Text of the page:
Migraine and jaw pain are connected. The common element between the temporomandibular joint (TMJ) and migraine headaches is the fifth cranial nerve, called the trigeminal nerve. The primary function of the trigeminal nerve is to provide sensation to the face, jaw, and forehead region. However, the nerve also gives sensation to the covering of the brain and intracranial arteries. This common innervation by the trigeminal nerve is the physiological basis for the connection between migraines and TMJ disorders.
Here we cover migraine symptoms, migraine causes, the connection between the TMJ and migraine, and how to get TMJ migraine relief.
Migraine headaches are typically experienced as a pounding, throbbing, or pulsating headache and are often debilitating to those who suffer from them. It is common to have nausea, vomiting, and sensitivity to light and sound. Migraines are typically experienced in defined stages, according to the Mayo Clinic.
Prodrome Stage – Occurs 1-2 days before the migraine and includes:
Aura Stage – Visual and sensory changes unique to migraines, described as:
Migraine Headache Stage – Symptoms last 4-72 hours and include:
Postdrome Stage – The 24 hours after an attack, people feel:
The causes of migraine headaches are complex and incompletely understood. There is a hereditary component to migraines and its genetic underpinnings are being worked out. Particular attention is being played to the “soup” of chemical mediators that accumulate during a migraine. These neurochemicals cause inflammation, dilation of brain blood vessels, and nerve sensitization. It was previously thought that blood vessel dilation was the primary cause of migraines, but this appears to be a secondary effect.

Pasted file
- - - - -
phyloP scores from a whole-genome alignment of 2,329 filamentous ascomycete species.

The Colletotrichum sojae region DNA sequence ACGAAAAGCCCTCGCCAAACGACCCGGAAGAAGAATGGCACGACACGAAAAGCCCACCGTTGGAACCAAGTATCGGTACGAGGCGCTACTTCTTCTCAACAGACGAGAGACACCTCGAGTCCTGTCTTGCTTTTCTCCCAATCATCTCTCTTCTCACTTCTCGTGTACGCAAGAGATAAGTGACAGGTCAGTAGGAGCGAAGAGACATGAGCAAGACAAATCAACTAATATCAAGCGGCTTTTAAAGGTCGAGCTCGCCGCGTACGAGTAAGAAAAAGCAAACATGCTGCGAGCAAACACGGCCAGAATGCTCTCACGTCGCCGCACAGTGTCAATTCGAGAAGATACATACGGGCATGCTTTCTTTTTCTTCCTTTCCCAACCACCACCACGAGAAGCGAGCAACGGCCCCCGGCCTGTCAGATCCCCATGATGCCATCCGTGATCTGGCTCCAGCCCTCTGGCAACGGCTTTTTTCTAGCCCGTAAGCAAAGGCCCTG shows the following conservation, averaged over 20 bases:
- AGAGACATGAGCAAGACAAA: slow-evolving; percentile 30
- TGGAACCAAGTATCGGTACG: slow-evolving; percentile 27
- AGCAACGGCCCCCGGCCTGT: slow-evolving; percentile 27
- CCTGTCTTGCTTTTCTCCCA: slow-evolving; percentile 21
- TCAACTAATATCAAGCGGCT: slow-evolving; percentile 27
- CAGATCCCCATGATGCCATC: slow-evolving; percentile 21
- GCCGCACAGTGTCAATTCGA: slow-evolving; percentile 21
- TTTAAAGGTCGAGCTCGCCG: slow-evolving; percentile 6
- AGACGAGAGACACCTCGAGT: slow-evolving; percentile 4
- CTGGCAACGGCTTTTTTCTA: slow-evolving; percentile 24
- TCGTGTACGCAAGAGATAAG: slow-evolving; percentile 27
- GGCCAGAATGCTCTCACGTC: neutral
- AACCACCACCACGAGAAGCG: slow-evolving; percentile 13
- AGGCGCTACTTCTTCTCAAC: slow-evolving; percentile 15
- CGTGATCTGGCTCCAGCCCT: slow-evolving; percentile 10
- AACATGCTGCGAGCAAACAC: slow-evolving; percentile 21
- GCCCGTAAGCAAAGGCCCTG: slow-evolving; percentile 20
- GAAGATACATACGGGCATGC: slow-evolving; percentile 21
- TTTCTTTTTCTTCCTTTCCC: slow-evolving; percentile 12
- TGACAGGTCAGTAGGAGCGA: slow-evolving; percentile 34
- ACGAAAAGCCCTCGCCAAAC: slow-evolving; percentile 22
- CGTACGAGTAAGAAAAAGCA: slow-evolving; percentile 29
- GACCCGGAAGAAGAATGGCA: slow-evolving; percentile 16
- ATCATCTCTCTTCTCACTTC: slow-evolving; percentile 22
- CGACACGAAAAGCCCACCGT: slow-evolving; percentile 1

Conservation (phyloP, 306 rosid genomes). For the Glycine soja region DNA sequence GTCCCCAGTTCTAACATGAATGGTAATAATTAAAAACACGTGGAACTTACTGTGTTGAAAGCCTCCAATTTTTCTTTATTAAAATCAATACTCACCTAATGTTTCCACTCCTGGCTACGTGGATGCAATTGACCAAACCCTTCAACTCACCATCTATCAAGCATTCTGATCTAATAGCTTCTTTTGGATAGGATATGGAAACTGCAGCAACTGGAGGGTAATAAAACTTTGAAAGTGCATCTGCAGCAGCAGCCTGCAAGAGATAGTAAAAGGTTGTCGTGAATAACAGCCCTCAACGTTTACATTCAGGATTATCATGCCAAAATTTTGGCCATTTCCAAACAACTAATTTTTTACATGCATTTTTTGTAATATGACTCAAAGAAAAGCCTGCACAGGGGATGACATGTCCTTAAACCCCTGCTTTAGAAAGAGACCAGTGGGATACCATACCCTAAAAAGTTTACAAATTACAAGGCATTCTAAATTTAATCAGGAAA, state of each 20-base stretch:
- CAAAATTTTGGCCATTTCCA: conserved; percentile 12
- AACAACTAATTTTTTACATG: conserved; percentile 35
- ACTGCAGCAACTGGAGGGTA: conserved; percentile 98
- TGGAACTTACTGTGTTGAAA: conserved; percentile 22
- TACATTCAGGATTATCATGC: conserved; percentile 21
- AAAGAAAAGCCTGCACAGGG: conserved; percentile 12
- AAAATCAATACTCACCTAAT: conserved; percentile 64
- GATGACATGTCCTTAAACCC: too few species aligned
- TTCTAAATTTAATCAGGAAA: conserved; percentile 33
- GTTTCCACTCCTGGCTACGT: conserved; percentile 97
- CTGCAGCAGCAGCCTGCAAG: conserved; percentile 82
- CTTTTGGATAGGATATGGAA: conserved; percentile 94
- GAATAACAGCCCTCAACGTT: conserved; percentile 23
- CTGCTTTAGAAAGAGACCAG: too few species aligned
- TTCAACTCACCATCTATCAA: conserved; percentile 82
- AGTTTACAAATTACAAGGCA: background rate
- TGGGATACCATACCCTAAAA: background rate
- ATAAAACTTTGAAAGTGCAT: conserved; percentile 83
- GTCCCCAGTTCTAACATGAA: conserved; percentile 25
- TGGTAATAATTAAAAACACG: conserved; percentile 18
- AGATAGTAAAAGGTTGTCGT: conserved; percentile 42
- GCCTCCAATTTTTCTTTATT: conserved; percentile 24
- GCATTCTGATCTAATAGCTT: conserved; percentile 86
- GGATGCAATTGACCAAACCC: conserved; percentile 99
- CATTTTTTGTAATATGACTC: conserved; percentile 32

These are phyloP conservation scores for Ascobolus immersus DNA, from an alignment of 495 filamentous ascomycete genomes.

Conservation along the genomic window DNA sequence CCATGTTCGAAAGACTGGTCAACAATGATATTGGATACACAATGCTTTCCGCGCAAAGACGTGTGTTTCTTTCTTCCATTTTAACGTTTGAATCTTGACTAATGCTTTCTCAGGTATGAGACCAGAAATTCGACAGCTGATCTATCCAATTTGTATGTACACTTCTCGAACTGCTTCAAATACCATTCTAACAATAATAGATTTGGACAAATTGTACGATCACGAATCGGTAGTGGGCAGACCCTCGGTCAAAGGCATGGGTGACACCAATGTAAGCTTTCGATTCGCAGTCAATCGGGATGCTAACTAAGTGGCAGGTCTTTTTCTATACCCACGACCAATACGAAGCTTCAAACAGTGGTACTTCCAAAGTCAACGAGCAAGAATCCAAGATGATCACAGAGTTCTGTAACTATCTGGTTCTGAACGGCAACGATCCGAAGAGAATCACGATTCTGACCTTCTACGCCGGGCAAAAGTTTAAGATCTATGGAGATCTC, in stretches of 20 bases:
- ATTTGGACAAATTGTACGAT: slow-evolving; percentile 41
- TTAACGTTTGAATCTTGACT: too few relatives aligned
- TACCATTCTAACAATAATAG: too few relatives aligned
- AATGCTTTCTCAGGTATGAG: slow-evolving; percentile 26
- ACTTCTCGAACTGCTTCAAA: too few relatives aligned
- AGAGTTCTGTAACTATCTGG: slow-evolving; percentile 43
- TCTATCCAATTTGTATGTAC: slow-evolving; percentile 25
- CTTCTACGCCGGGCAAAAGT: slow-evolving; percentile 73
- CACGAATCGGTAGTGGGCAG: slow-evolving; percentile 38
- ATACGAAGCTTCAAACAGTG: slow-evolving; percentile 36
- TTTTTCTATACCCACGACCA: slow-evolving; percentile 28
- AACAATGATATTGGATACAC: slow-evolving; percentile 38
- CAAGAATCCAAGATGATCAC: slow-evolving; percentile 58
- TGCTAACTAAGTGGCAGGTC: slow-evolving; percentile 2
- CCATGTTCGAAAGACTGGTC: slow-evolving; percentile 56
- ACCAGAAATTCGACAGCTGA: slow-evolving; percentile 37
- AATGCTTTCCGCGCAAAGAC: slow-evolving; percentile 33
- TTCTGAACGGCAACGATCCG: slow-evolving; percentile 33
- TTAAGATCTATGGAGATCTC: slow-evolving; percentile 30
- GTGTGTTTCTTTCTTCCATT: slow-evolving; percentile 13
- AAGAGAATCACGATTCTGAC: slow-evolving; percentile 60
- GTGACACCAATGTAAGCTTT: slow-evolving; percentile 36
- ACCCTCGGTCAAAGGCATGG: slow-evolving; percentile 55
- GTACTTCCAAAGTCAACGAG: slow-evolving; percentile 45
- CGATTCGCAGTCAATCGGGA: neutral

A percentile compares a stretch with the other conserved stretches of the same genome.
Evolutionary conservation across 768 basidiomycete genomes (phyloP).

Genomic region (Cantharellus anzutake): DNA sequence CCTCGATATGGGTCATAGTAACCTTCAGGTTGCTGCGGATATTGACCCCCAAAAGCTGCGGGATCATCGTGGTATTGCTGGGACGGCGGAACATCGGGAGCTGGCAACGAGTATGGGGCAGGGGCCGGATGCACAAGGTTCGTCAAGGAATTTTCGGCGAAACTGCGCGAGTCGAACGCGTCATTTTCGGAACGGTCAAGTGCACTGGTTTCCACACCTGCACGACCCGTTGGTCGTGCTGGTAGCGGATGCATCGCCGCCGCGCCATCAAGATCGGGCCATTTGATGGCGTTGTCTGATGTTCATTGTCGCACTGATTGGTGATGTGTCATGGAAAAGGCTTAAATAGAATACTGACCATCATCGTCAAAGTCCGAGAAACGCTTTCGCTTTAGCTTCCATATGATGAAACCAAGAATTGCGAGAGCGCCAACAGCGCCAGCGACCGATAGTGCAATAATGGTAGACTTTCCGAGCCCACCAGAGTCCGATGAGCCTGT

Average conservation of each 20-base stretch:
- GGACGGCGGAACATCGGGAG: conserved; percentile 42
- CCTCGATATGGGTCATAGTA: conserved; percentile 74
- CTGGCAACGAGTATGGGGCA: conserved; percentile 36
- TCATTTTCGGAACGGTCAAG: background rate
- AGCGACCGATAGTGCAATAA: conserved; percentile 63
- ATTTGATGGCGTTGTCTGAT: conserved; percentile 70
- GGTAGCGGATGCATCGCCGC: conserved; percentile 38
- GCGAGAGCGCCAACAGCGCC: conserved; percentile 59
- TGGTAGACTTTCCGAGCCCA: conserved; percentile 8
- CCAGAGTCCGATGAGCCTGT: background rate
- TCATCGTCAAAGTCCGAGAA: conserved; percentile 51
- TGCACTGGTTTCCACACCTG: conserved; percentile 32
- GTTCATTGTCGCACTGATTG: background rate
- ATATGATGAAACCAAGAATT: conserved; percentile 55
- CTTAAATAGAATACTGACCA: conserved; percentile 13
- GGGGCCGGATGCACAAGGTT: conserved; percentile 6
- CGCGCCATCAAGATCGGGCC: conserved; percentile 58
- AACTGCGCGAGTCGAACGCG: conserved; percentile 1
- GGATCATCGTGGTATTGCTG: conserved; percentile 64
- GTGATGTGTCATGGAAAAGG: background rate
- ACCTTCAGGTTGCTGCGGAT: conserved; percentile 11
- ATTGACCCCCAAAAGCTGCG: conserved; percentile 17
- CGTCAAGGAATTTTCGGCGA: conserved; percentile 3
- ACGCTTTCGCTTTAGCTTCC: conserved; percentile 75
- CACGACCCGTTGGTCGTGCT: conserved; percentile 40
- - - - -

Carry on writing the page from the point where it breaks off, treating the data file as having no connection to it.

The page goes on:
Above all, the migraine brain is one that exhibits hyperexcitability, making nerve sensitization the true origin of migraines. Nerve sensitization is a two-way relationship; nerves located on the face and neck can sensitize brain neurons, leading to headache symptoms (peripheral sensitization), and headache can cause peripheral nerve sensitization, leading to abnormal skin sensitivity and muscle pain in the scalp, face, and neck (central sensitization).
“The connection between TMJ disorders and migraines is complex and bidirectional. People with migraines often have jaw pain and people with TMJ disorders often suffer migraines,” explains Bradley Eli, DMD, MS, an Orofacial Pain Specialist. Here are some facts that describe this complex connection:
As noted above, the trigeminal nerve complex is the common physical connection between migraines and TMJ disorders. The first branch of the trigeminal nerve surrounds the brain covering and arteries. The third branch relays sensory input from the face, jaw, neck, and forehead. Both branches converge in the brainstem, where they share common connections to other parts of the brain responsible for pain modulation. This explains the bidirectional nature of the condition, featuring both central and peripheral sensitization.
A TMJ migraine is a migraine headache triggered by TMJ pain through peripheral sensitization. The literature supports the idea that treating TMJ pain helps alleviate migraine headaches. TMJ migraines can be treated with medications, Botox injections, and even acupuncture, but there are some conservative and self-care therapies that you can try first.
The best way to achieve jaw pain relief is through a multimodal strategy. This should include:
All of these measures are included as part of the Speed2Treat® Home Healing Kit. We provide everything you need to get started immediately, including the QuickSplint® anterior bite guard. If you are having migraines and jaw pain, Home Healing Kit is an excellent way to get rapid jaw pain relief.